If Rafael Nadal can’t hold off this sudden threat of youth in Grand Slam tennis then, forget it, it can’t be done.
The hunger of the younger was on full display in the U.S. Open semifinals Friday, as Nadal held off 23-year-old Matteo Berrettini in the second match, 7-6 (6), 6-4, 6-1 after 23-year-old Daniil Medvedev got past veteran Grigor Dimitrov in the first.
That made Medvedev the youngest U.S. finalist since 2010 when Novak Djokovic, then 23, played for the title. He was beaten by one Rafael Nadal in what was the first of three times that Nadal, now 33, was champion at Flushing Meadows. It was one of 18 major-tournament crowns for Nadal — second only to Roger Federer’s 20.
“Super happy to be back in the final of the U.S. Open,” said Nadal, calling Medvedev “one of the most solid players on the tour. He’s making the steps forward every single week. But you can’t expect it to be easy in the final.”
Friday’s match was only the eighth major-tournament appearance for Berrettini. His first was the 2018 Australian and his previous best finish was the fourth round at this year’s Wimbledon.
A decade older than those new faces, his hair thinning a bit, Nadal was left as the last man to stand up for his generation following the upset losses by Federer and Djokovic earlier in the Open. Against Berrettini — 6-foot-6, able not only to muscle powerful serves and forehands but unafraid to employ touch drop shots and volleys — Nadal had no easy chore.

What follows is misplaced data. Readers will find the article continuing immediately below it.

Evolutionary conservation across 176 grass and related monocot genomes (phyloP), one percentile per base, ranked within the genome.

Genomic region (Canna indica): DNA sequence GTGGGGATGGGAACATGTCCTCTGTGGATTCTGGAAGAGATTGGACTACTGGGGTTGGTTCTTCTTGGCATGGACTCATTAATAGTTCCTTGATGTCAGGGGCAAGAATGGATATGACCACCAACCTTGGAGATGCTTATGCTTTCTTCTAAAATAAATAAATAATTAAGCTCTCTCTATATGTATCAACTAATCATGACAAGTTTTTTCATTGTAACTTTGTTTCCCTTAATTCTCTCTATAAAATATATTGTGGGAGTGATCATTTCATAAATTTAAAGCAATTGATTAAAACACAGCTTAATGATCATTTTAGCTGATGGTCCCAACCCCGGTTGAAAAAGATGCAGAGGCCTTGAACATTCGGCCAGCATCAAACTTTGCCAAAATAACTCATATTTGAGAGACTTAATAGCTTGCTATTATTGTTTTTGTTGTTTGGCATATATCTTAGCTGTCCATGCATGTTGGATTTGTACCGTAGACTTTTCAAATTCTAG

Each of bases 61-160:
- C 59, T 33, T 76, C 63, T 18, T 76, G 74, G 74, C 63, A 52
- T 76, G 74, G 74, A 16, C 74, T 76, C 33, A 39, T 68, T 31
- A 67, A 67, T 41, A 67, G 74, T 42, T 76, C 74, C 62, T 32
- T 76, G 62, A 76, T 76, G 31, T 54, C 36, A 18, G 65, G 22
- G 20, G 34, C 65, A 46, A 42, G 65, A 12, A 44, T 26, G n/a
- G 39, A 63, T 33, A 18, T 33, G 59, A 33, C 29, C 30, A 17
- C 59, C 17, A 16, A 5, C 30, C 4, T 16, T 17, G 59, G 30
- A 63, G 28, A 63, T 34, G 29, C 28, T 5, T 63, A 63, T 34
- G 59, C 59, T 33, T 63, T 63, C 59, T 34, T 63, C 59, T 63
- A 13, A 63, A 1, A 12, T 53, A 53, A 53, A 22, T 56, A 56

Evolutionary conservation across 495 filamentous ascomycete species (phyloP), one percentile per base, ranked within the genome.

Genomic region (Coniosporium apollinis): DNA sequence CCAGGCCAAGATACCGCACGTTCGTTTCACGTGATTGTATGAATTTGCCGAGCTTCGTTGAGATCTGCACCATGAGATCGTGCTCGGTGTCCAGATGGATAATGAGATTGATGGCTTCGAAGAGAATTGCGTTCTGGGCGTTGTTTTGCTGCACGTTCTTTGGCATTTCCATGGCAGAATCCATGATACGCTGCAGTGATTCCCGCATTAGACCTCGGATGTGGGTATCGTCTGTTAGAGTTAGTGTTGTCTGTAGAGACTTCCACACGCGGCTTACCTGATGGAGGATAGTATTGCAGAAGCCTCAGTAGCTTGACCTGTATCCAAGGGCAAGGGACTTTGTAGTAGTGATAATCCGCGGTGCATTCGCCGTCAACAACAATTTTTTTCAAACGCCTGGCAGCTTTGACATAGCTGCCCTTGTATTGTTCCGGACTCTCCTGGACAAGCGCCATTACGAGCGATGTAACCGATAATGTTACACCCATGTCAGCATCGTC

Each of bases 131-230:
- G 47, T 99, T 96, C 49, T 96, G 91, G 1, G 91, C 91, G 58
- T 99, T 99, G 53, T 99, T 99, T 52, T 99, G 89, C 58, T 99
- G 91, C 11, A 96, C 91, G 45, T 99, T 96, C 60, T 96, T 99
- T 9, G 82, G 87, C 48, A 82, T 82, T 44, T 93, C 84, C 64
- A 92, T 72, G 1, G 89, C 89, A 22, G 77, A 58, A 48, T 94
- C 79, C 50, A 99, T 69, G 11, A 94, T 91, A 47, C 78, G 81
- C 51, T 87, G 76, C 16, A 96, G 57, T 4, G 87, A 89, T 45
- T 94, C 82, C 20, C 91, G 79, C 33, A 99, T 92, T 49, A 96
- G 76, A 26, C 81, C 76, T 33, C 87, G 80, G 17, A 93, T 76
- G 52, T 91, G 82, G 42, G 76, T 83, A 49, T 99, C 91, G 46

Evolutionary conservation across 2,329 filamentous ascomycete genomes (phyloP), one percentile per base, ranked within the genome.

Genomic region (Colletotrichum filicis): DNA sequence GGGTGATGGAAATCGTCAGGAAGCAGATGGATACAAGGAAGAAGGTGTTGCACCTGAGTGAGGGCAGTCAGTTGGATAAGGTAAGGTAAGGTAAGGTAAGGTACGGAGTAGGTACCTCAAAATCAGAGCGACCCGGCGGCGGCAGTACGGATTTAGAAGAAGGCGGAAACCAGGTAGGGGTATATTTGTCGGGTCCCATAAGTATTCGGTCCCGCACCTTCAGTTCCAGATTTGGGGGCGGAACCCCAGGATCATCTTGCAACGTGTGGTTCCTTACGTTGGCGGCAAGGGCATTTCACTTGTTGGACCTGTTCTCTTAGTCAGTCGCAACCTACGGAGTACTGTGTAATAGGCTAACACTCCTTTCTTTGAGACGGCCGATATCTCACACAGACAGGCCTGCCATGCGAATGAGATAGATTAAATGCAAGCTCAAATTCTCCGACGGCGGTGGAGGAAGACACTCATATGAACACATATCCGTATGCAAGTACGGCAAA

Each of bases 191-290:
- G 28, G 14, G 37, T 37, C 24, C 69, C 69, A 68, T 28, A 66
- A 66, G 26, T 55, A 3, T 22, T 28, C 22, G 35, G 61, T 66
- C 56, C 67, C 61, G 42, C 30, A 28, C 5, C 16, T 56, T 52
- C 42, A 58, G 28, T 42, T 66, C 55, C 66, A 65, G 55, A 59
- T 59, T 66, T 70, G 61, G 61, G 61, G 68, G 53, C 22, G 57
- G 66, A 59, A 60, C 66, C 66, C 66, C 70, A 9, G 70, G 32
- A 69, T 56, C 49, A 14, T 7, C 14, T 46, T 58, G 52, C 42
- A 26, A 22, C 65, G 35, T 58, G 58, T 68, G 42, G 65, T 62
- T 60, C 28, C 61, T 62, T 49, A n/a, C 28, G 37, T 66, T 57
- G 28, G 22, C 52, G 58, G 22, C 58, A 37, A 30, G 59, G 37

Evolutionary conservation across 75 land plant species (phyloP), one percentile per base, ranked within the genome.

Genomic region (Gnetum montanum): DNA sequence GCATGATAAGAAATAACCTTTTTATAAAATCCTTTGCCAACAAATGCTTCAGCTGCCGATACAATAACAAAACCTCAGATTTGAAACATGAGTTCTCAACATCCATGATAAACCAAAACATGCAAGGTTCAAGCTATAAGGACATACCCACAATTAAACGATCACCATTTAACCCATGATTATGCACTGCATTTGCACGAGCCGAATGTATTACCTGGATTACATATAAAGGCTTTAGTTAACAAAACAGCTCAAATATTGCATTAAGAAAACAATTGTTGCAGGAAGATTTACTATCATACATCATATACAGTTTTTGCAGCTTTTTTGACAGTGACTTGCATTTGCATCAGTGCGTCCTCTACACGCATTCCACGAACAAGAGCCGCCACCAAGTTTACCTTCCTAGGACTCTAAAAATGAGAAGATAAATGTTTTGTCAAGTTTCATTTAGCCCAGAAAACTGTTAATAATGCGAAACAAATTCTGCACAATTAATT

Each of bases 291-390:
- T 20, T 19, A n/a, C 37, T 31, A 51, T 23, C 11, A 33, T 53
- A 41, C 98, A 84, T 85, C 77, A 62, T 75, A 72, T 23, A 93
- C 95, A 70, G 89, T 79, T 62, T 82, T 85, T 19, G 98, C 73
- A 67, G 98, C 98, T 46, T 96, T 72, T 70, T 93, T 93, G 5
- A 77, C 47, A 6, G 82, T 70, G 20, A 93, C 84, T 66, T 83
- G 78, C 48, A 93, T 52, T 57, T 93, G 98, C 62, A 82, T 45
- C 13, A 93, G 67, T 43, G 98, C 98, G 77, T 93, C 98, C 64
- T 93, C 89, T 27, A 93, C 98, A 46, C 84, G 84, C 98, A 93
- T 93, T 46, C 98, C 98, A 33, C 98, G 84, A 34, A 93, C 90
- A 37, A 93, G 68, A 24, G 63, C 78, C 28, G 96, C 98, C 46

Tennis’ back-and-forth action always guarantees to turn heads, and the Nadal-Berrettini duel certainly caught the eye of 24,210 packed into Arthur Ashe Stadium. The two wrestled to a first-break tiebreaker, with Berrettini saving six break points.
In the tiebreaker, begun with a Nadal double fault, Berrettini jumped to a 4-0 lead and had two set points at 6-4 and 6-5. But Nadal pressured Berrettini into three consecutive backhand errors to set up his own set point at 7-6, whereupon Berrettini hit a forehand long.
The small cracks in Berrettini’s efficiency led to Nadal saving three break points in the first three games of the second set. When Berrittini, serving at 3-3 and 15-40, netted another backhand, Nadal had the service break to take control. Nadal never faced a break point on his serve.
The pendulum continued to swing, from Nadal to Berrettini and back again. But Nadal armed himself against the dangerous Berrittini, ranked in the Top 25 for the first time this year, with his usual working-man’s style, audial (loud grunts) as well as visual (moving corner to corner and, when necessary, from baseline to the net).
Berrettini was the fourth Italian man in any Slam semifinal in the open era, which dates to 1968, and the first in a U.S. semifinal since Corrado Barazzutti in 1977, when the tournament still was being played at Forest Hills and, at the time, was contested on Har-Tru.
Nadal, meanwhile, was playing his seventh consecutive major-tournament semifinal, the 33rd in his career and eighth at the U.S. Open.